After the death penalty was reinstated by the Supreme Court in
1976, the Federal Government first resumed death penalty
prosecutions after enactment of a 1988 Federal law that provided
for the death penalty for murder in the course of a drug-kingpin
conspiracy. The Federal death penalty was then expanded
significantly in 1994, when the omnibus crime bill allowed its use
to apply to a total of some 60 Federal offenses. Since 1994,
Federal prosecutions seeking the death penalty have now
A survey on the Federal death penalty system from 1988 to early
2000 was released by the U.S. Department of Justice in September
2000. That report showed troubling racial and geographic
disparities in the Federal Government's administration of the
death penalty. In other words, who lives and who dies in the
Federal system appears to relate to the color of the defendant's
skin or the region of the country where the defendant is
prosecuted. Attorney General Janet Reno was so disturbed by the
results of that report that she ordered a further, in-depth study
of the results. Attorney General John Ashcroft pledged to continue
that study, but we still await the results of that further study.
The Federal Government must do all that it can to ensure that no
person is ever subject to harsher penalties because of the color
of the defendant's skin.
I am certain that not one of my colleagues here in the Senate, not
a single one, would defend racial discrimination in this ultimate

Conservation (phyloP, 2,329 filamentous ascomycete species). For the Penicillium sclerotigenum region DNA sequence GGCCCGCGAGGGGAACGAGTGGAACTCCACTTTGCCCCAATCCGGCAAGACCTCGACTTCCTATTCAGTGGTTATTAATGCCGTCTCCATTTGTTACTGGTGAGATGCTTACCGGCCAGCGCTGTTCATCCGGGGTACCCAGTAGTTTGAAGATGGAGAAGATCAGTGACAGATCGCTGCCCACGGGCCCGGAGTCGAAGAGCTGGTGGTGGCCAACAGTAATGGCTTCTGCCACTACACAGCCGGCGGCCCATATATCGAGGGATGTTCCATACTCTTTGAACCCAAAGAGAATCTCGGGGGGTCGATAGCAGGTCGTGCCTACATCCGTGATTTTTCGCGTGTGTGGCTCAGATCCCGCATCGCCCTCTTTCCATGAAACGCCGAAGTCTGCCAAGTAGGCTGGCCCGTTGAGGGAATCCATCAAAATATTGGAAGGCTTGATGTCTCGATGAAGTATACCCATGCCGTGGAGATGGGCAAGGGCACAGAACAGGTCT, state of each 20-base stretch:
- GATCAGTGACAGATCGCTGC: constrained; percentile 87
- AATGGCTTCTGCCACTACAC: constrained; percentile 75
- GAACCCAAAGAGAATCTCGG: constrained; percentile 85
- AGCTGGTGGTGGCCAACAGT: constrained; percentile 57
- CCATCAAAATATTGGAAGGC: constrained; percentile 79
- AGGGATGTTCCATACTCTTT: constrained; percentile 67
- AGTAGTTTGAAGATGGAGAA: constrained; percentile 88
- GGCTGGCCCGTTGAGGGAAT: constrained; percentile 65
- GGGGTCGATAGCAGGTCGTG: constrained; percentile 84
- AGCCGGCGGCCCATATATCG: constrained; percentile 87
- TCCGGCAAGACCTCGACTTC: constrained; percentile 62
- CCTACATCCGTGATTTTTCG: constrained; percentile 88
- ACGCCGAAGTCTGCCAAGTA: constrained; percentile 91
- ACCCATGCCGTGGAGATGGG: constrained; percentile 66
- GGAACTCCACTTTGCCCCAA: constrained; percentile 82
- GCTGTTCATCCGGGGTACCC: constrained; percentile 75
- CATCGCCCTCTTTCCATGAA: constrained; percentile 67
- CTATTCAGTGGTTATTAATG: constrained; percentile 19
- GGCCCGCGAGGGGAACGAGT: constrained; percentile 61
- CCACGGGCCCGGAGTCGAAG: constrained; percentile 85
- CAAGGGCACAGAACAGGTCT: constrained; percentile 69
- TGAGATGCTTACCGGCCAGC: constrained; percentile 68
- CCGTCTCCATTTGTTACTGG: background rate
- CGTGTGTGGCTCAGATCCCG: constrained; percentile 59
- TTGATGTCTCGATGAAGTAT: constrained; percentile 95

punishment. The most fundamental guarantee of our Constitution is
equal justice under law, and equal protection of the laws. Yet we
have a system in place today that raises grave questions about
whether that guarantee is being met.
While the Federal death penalty system is clearly plagued by
flaws, there are 38 States across our Nation that also authorize
the use of capital punishment. And like the Federal system, those
systems are not free from error.
Five years ago, Governor George Ryan took the historic step of
placing a moratorium on executions in Illinois and creating an
independent, blue ribbon commission to review the State's death
penalty system. The Commission conducted an extensive study of the
death penalty in Illinois and released a report with 85
recommendations for reform of the death penalty system. The
Commission concluded that the death penalty system is not fair,
and that the risk of executing the innocent is alarmingly real.
Governor Ryan later pardoned four death row inmates and commuted
the sentences of all remaining Illinois death row inmates to life
in prison before he left office in January 2003:
Illinois is not alone. Four years ago, then Governor Parris
Glendening learned of suspected racial disparities in the
administration of the death penalty in Maryland. Governor
Glendening did not look the other way. He commissioned the
University of Maryland to conduct the most exhaustive study of
Maryland's application of the death penalty in history. Then faced
with the rapid approach of a scheduled execution, Governor
Glendening acknowledged that it was unacceptable to allow
executions to take place while the study he had ordered was not